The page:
In accordance with another aspect of the invention, the formable mixture is shaped by extrusion to form a green monolithic structure, such as a honeycomb, which is then fired in an electric furnace at a temperature of about 1350 to 1550° C. over a period of about 6 to 12 hours, and held at a maximum temperature for about 4 to 12 hours to form the final product structure.
FIG. 1 illustrates a comparison between the thermal expansion of Example 1, a pure pollucite structure, and Example 4, the diphasic inventive structure.
FIG. 2 illustrates a comparison between the coefficient of thermal expansion Example 1, a pure pollucite structure, and Example 4, a two phase structure.
FIG. 3 illustrates the axial expansion curves for the CAS2 phase as determined by high temperature x-ray diffraction.
FIG. 4 shows a micrograph depicting the microstructure of the inventive material.
The invention relates to pollucite-based ceramic structures which have high refractoriness and high resistance to thermal shock.
In one embodiment, the inventive ceramic structures comprise a pollucite phase, Cs2O.Al2O3.4SiO2 or CAS4 and a cesium aluminum di-silicate phase, Cs2O.Al2O3.2SiO2 or CAS2.
In another embodiment the inventive ceramic structures further include another phase selected from the group consisting of SrO.Al2O3.2SiO2 (SAS2), SrO.SiO2 (SrSiO3) and combinations thereof.
The inventive structures are highly refractory with a melting point in excess of 1800° C., and highly resistant to thermal shock with an average coefficient of thermal expansion from room temperature to 1000° C. of −10×10−7/° C. to +25×10−7/° C., preferably −5×10−7/° C. to 15×10−7/° C., due to a high thermal expansion anisotropy (i.e., widely differing expansions among different crystallographic axes). The aforementioned advantageous properties make the inventive structures extremely suitable for use in harsh environments and high temperature applications.
Specifically, the inventive structure are suitable in filtration applications for the removal of particulate material (i.e., carbon soot) from diesel engine exhaust streams, such as diesel particulate filters, in which regeneration of the filter by burning of the carbon soot can result in locally high temperatures within the filter.
While the filter can have any shape or geometry suitable for a particular application, it is preferred that it be multicellular structure such as a honeycomb structure. Honeycombs are multicellular bodies having an inlet and outlet end or face, and a multiplicity of cells extending from inlet end to outlet end, the cells having porous walls.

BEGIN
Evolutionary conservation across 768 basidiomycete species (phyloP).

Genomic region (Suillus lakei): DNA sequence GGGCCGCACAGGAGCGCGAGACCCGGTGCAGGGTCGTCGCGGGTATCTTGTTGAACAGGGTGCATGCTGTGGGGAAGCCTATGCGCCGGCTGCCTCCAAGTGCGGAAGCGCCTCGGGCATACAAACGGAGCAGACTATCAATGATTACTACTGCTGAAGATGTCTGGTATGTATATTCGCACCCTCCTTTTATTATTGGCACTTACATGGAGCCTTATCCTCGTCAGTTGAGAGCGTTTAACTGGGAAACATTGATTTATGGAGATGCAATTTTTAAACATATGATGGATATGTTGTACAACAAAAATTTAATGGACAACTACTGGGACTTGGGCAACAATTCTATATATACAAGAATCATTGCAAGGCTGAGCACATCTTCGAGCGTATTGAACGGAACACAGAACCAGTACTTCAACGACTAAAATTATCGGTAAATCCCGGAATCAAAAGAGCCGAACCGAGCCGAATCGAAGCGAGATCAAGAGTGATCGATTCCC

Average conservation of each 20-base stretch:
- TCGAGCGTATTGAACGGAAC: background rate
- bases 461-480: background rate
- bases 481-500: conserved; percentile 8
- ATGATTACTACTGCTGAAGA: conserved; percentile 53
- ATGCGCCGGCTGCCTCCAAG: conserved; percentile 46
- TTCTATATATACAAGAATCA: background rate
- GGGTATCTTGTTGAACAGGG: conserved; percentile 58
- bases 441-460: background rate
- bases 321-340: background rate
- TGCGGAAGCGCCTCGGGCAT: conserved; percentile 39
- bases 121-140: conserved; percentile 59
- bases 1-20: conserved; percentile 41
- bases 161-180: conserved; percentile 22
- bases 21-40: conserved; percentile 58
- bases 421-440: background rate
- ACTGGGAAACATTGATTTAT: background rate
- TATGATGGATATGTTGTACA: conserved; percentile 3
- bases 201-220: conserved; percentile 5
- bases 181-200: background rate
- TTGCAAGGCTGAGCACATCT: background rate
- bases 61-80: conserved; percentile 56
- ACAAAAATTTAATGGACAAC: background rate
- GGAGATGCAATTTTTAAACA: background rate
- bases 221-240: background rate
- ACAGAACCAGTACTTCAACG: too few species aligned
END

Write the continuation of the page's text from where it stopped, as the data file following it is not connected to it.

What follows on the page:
Generally honeycomb cell densities range from about 4 cells/cm2 (25 cells/in2) to about 93 cells/cm2 (600 cells/in2). Examples of honeycombs produced by the process of the present invention, although it is to be understood that the invention is not limited to such, are those having about 16 cells/cm2 (100 cells/in2) to about 31 cells/cm2 (200 cells/in2), with a wall thickness of about 0.3 to 0.4 mm (10 to 15 mils). Typically wall thicknesses are from about 0.07 to about 0.8 mm (about 3 to 30 mils).
It is preferred to have part of the total number of cells plugged to allow better flow through the porous walls. A portion of the cells at the inlet end or face are plugged with a paste having same or similar composition to that of the green body, as described in U.S. Pat. No. 4,329,162 which is herein incorporated by reference. The plugging is only at the ends of the cells which is typically to a depth of about 5 to 20 mm, although this can vary. A portion of the cells on the outlet end but not corresponding to those on the inlet end are plugged. Therefore, each cell is plugged only at one end. The preferred arrangement is to have every other cell on a given face plugged as in a checkered pattern.
This plugging configuration allows for more intimate contact between the exhaust stream and the porous wall of the substrate. The exhaust stream flows into the substrate through the open cells at the inlet end, then through the porous cell walls, and out of the structure through the open cells at the outlet end. Filters of the type herein described are known as a “wall flow” filters since the flow paths resulting from alternate channel plugging require the exhaust being treated to flow through the porous ceramic cell walls prior to exiting the filter.
The invention also relates to a method for fabricating the inventive structures by forming a mixture comprising a dry blend, a solvent, a polymer and optionally a pore former. The mixture may further be shaped into a green body, such as by extrusion into honeycomb structures, and then fired to form the final product structure.
The dry blend comprises a precursor glass frit and alumina. The precursor glass frit is prepared by melting SiO2-, Cs2O-, and SrO2-containing materials at temperatures no higher than 1650° C. to obtain a glass frit having a SiO2/Cs2O or SiO2/(Cs2O+SrO) molar ratio of between 2.0-4.0, preferably 2.0-3.0 and most preferably 2.5.
Cesium-silicate glasses with cesium oxide greater than about 50 weight percent (wt. %) on an oxide basis tend to be hygroscopic at ambient temperatures. To alleviate this condition a minor amount of alumina (Al2O3) of about 3-5 wt. % on an oxide basis may be added to significantly improve the moisture stability. Greater levels than 5 wt. % may increase the viscosity of the glass frit.